Buffalo Bills’ Sammy Watkins on being a Bills fan, Pepsi Halftime and facing Darrelle Revis

sammy-watkins-pepsi

Rochester, New York is now the most hyped hometown in America thanks to Pepsi and stud wide receiver Sammy Watkins, a lifelong Bills fan.

This past Sunday, over 7,500 fans celebrated Rochester’s win in the Pepsi contest with their own ultimate Super Bowl halftime experience headlined by singing/songwriting duo Nico & Vinz, and appearances by new head coach Rex Ryan and Watkins.

Watkins was the NFL Rookie of the Week three times during the 2014 season and was the NFL Rookie of the Month for October. He also set single-season franchise rookie records with 65 receptions and 982 receiving yards, while scoring six touchdowns.

Talk about the work you did with Pepsi.

I worked with Pepsi on the “Hyped for Halftime” contest, which was a contest to find the best fans in the NFL. Rochester, NY did a great job as fans and I’m happy to say we won. They did it! They’ve been leading us for 30 to 40 years, helping us on and off the field, so this is a great treat for them.

One word to describe Bills fans is “crazy.” When we’re hitting at all points on offense and defense, the stadium gets crazy. Sometimes, we have to quiet them down so we can get the play call in. Pepsi was looking for the best fans and this proves we’ve got the best fans. And, Rochester got their own Pepsi Halftime Show, just like the Super Bowl XLIX halftime show with Katy Perry.

I read you were a Buffalo Bills fan as a kid, so you can really connect with the people. What’s it like to be a fan and grow up and join the Bills?

Yes, I was. They were my favorite team to watch when I was younger. To be here playing for the Bills? Man, it’s great! It shows you how blessed I am. I’m in a great situation with the team I love. I try to go out every week and put my best on the field, fight to get the win at the end of the day. That’s what I think it’s all about at the end of the day as a member of the Bills: fighting with the guys next to you and coming out with a win.

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Bullz-Eye interviews Buffalo Bills Utility Player Brad Smith

There hasn’t been an NFL player as versatile as Brad Smith since “Slash,” former Pittsburgh Steeler and 11-year NFL veteran Kordell Stewart. Like Stewart, Smith does it all, and even contributes more via special teams.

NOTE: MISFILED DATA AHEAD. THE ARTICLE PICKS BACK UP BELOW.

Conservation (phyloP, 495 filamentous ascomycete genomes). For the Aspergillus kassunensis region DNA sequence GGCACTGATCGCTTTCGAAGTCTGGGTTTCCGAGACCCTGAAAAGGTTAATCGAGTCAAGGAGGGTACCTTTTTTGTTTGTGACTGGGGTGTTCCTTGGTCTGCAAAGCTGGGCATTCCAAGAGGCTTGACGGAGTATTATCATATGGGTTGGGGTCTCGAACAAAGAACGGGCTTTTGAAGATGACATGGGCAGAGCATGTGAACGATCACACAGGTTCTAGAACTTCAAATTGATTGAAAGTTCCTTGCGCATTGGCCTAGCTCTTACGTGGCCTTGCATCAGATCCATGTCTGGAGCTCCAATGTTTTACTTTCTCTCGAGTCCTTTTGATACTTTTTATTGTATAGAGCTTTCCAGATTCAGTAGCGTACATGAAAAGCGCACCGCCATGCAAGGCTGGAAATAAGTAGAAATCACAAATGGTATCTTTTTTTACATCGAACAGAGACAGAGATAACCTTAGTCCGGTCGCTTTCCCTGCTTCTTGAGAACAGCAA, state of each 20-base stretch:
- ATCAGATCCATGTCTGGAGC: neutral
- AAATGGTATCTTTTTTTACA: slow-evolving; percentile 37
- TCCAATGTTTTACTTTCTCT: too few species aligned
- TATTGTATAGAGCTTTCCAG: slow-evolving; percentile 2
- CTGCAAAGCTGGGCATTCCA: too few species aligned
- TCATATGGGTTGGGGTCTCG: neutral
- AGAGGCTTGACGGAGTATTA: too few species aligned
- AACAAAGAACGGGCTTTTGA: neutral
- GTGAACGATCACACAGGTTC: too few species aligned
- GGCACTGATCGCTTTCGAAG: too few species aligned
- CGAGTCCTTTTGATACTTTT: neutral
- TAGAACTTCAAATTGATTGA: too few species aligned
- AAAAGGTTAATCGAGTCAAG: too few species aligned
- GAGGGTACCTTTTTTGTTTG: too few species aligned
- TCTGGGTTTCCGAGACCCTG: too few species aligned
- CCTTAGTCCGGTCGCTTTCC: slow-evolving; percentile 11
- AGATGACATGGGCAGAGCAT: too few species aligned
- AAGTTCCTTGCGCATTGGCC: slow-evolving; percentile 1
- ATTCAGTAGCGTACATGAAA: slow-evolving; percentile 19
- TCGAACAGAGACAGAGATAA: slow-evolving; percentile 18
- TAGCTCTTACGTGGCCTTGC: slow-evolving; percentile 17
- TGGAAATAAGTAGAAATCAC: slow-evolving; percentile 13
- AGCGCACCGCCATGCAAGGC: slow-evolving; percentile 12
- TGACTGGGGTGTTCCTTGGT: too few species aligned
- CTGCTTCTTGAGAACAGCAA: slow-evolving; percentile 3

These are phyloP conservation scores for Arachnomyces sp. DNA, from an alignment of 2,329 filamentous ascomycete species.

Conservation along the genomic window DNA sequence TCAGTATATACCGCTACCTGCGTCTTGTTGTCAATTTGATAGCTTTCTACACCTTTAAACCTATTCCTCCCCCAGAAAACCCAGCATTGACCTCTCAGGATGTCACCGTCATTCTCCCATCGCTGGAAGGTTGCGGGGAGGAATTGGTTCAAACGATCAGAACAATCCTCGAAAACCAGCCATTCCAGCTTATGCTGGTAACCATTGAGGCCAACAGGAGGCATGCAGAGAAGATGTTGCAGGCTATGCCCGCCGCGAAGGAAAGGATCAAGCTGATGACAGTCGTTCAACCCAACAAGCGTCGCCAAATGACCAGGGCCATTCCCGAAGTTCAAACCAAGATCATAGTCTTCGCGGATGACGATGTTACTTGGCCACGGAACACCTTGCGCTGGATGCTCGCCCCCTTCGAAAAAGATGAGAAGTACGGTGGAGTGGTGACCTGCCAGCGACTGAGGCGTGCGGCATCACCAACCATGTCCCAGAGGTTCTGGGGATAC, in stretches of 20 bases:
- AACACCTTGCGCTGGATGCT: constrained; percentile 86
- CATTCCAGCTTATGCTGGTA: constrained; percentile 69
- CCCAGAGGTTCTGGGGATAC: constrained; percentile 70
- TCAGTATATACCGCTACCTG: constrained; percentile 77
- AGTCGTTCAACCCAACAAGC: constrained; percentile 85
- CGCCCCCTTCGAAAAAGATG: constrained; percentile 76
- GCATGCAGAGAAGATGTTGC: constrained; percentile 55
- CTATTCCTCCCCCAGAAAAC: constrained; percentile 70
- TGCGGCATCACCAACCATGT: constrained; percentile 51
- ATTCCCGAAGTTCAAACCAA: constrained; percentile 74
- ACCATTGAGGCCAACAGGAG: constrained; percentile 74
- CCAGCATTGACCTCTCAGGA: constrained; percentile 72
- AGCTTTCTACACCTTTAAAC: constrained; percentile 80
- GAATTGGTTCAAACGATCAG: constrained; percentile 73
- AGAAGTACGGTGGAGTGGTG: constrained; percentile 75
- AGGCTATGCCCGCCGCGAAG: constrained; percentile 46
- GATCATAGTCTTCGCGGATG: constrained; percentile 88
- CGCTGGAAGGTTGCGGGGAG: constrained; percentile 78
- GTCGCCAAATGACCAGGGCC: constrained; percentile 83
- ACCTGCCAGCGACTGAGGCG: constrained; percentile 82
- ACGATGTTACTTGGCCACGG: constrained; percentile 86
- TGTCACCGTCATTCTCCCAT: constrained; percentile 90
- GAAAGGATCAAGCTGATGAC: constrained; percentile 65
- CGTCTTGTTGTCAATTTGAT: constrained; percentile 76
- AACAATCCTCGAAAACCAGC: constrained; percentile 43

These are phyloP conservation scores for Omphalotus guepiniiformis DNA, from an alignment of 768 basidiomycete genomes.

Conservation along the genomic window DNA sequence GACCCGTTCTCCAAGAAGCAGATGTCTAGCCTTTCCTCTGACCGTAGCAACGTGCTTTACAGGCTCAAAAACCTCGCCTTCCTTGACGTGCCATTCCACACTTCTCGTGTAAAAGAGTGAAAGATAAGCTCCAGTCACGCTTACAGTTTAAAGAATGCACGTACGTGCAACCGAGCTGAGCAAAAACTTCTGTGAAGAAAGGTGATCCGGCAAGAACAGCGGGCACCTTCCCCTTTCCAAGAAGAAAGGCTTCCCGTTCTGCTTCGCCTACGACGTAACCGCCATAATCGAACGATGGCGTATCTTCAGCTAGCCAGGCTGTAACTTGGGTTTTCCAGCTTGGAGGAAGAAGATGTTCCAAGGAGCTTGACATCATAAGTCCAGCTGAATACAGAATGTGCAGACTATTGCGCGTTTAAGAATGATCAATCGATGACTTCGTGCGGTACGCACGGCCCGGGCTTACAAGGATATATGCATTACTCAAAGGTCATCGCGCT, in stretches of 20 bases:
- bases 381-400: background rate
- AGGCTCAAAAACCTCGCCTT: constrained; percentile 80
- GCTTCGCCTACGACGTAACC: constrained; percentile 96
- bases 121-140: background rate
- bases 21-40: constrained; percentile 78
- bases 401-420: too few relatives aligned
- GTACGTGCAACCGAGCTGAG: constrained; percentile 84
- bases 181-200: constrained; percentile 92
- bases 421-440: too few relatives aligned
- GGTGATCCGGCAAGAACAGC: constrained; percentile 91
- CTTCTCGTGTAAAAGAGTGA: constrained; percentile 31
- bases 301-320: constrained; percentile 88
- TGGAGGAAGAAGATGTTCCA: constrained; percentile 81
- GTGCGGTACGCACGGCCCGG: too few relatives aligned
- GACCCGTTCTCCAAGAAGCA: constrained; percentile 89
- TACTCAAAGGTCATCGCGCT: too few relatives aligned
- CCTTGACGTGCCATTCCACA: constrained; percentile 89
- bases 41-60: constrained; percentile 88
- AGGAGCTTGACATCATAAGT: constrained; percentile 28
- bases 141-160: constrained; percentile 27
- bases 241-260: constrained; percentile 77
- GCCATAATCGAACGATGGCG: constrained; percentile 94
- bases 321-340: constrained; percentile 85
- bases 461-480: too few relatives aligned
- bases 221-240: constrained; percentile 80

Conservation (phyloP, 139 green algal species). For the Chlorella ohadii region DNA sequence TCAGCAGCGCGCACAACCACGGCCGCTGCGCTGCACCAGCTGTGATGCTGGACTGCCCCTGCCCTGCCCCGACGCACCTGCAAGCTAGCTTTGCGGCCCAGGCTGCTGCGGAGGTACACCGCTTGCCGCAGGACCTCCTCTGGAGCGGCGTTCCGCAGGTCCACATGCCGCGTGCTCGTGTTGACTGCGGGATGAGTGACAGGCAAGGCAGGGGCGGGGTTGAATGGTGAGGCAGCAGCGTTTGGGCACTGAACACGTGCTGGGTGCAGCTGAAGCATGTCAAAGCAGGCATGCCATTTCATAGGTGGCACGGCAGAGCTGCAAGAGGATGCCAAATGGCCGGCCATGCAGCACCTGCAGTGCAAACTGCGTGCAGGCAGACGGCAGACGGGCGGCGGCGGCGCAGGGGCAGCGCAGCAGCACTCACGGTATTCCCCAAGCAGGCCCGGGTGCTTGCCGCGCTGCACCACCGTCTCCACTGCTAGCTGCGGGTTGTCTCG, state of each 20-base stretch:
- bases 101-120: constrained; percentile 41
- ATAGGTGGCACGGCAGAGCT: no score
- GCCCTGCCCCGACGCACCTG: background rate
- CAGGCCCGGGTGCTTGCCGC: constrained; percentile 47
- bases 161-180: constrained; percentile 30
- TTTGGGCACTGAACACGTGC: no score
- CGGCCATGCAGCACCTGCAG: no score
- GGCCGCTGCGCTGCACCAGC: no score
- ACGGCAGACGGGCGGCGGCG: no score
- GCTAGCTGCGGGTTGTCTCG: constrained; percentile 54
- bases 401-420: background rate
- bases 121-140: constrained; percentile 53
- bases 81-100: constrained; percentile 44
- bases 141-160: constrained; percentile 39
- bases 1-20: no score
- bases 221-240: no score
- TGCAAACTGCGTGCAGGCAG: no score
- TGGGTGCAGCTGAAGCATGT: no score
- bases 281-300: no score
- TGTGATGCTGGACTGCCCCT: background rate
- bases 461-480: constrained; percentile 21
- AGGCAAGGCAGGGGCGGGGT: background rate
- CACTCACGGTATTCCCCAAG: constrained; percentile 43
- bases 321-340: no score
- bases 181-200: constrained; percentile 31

During his eight-year career, Smith has scored touchdowns via passing, rushing, receiving, on kick returns and a blocked punt. Plus, he is a beast on special teams, recording 60 special teams tackles in 75 games with the New York Jets.

Recently, I spoke with him about his first season in Buffalo, his preferred position, and his recent stint as an intern/backstage interviewer at Men’s Health magazine.

Bullz-Eye: How did the internship at Men’s Health come about?

Brad Smith: It was cool. Eddie my publicist hooked me up with the fashion and style department. I got to meet the fashion editor, get to know him, what he does and kind of how the whole staff works.

BE: Do you have any interest in fashion beyond football?

Brad Smith: I do have an appreciation for fashion, like most guys I prefer to look nice and dress debonair. However, I wanted to go behind the scenes understand the true essence behind fashion, the clothes, the designers, the concepts, the shoes and everything that encompasses it to what is seen during fashion week. Most importantly, I wanted to see how designers and companies put the shows together, how different media companies help shape the image of certain companies to what we see on stage for that brief period of time.

BE: Did you get any tips for your own personal wardrobe?

Brad Smith: Yeah man. Just watching and listening to all the people that eat, sleep and drink fashion and drink style, you pick up some great knowledge to take home. You got some people who are extreme and willing to take huge fashion risks because some people would think that their wearing crazy stuff. But on another extreme there are those who are fashion savvy pushing the boundaries and starting trends. Me personally, I prefer to be right in the middle.

BE: Since you’ve been in the league, we’ve seen an evolution where a QB who can run, like a Russell Wilson type, has become really valuable. Why do you think that’s happened now and what started the shift since you got into the league?

Brad Smith: I think there’s always been this type of player in the league, it’s not new- you’ve always had guys like Fran Tarkenton, Steve Young, Randall Cunningham and other guys like that who have had a lot of success. Players like that are hard to find and I think that’s a big part of it where colleges are going to the zone read- that’s not all that these guys can do. You can be multi-dimensional and people start saying, “hey they have to defend this, and then this.” Then, their running back gets more yards in the hole because they’re worried about this.  It’s all about scheme, man.

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